Saturday, May 29, 2010

imperialism in local sustainability initiatives

I work in environmental education and sustainable development. Recently, a colleague asked if what we do is like unto colonialism and, whilst I think there was a little bit of jest in his question, I do think he was overall serious.

In the anti-racism space we talk a lot about cultural imperialism: here and here and here are some examples. But I don't see a lot of talk about cultural imperialism in the environmental/greenie space.

That's not to say that there's no talk about environmentalism/ sustainability and racism. There is an awesome post up at debunkingwhite filled with links to posts about food/sustainability + whiteness/privilege: links here. I haven't read all of the links yet, but so far it has been good reading about class and privilege. And in the space in which I work, even as a highly educated, middle class person who passes as white, I spend a lot of time feeling excluded from the sustainability discourse by dint of the fact that it's so western/white oriented. But that's not really imperialism.

When we're working in the green space in specific communities in our own countries and areas, can this count as imperialism? We're coming in, sometimes from outside (especially if we're engaged by a school/a business/a local council to come in and educate the students/the employees/the local community), to educate. Often, at least in my role as facilitator and educator, I can't do a lot of top down legislative regulatory stuff, that is a cornerstone of imperialism, but there is an assumption that what I'm doing and teaching is right (do the right thing! be green! tread lightly! etc), and that everyone should change their behaviour to conform with what I'm teaching. Sometimes this is generalities (live green!) and sometimes this is made up of specifics (recycle! change your diet! use less water!). And certainly if I'm brought in from outside, there's an expectation there that I'm right and everyone should listen to me.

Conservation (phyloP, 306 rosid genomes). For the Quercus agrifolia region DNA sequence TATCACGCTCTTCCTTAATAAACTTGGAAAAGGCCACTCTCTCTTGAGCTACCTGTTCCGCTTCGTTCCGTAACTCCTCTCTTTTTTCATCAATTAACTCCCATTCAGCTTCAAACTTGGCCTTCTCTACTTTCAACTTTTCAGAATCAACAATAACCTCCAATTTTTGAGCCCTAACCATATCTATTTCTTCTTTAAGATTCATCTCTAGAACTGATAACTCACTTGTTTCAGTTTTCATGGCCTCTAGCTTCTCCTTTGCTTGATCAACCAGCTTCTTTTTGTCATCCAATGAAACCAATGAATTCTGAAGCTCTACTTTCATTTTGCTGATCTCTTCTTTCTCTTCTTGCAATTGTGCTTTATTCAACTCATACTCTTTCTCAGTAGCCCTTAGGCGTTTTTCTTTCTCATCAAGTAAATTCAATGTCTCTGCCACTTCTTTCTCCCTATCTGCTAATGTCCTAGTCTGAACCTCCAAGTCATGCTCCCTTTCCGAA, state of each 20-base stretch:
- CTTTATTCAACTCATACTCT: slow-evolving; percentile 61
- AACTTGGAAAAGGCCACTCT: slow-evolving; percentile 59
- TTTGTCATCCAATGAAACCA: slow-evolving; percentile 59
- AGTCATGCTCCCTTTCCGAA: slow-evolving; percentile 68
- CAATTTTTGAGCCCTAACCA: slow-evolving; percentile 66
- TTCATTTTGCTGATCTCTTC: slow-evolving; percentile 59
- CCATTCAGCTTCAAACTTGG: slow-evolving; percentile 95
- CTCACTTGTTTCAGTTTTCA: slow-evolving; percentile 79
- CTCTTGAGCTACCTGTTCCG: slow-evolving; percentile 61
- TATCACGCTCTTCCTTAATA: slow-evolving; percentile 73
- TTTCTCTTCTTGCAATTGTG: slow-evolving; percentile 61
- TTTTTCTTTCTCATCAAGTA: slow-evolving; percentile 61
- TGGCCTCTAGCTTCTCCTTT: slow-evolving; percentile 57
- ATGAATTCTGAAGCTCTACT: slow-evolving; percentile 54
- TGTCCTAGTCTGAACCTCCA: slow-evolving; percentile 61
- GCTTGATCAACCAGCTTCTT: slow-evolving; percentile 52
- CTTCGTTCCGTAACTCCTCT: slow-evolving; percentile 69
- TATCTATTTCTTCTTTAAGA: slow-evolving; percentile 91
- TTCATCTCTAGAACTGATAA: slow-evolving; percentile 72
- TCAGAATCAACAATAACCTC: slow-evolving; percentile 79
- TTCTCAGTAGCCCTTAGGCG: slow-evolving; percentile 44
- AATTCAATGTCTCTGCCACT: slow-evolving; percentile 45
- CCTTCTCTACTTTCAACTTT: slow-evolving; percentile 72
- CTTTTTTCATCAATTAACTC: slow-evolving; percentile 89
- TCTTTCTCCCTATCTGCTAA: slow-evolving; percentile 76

But is that imperialism?

I should note that I do think that a lot of sustainability initiatives on a larger, global scale often are sustainability imperialism, but that's not really what I'm trying to work out.

Some further reading on global sustainability imperialism:I couldn't find any articles on the idea of imperialism at the educational-local level; I wonder if I'm looking in the wrong places?


  1. And certainly if I'm brought in from outside, there's an expectation there that I'm right and everyone should listen to me.

    I think that, plus the assumption that there is a right way to be green could be imperialist (like there is a right religion, a right way to do business, a right way to live, a right way to eat) but there's a lot wrapped up in the communication of those ideas, if that makes sense. I was trying to think about the power differential, and "change your diet!" really made me jump - there's so much tied up in that idea that is really uncomfortable and unequal.

  2. Well, I feel like 'change your diet' is no more or less tied up in unequal things than any other proclamation that is made in the name of sustainability (or any other 'change), but maybe hits more viscerally because it's so personal? It's all 'change your life' kind of stuff, when you get down to it.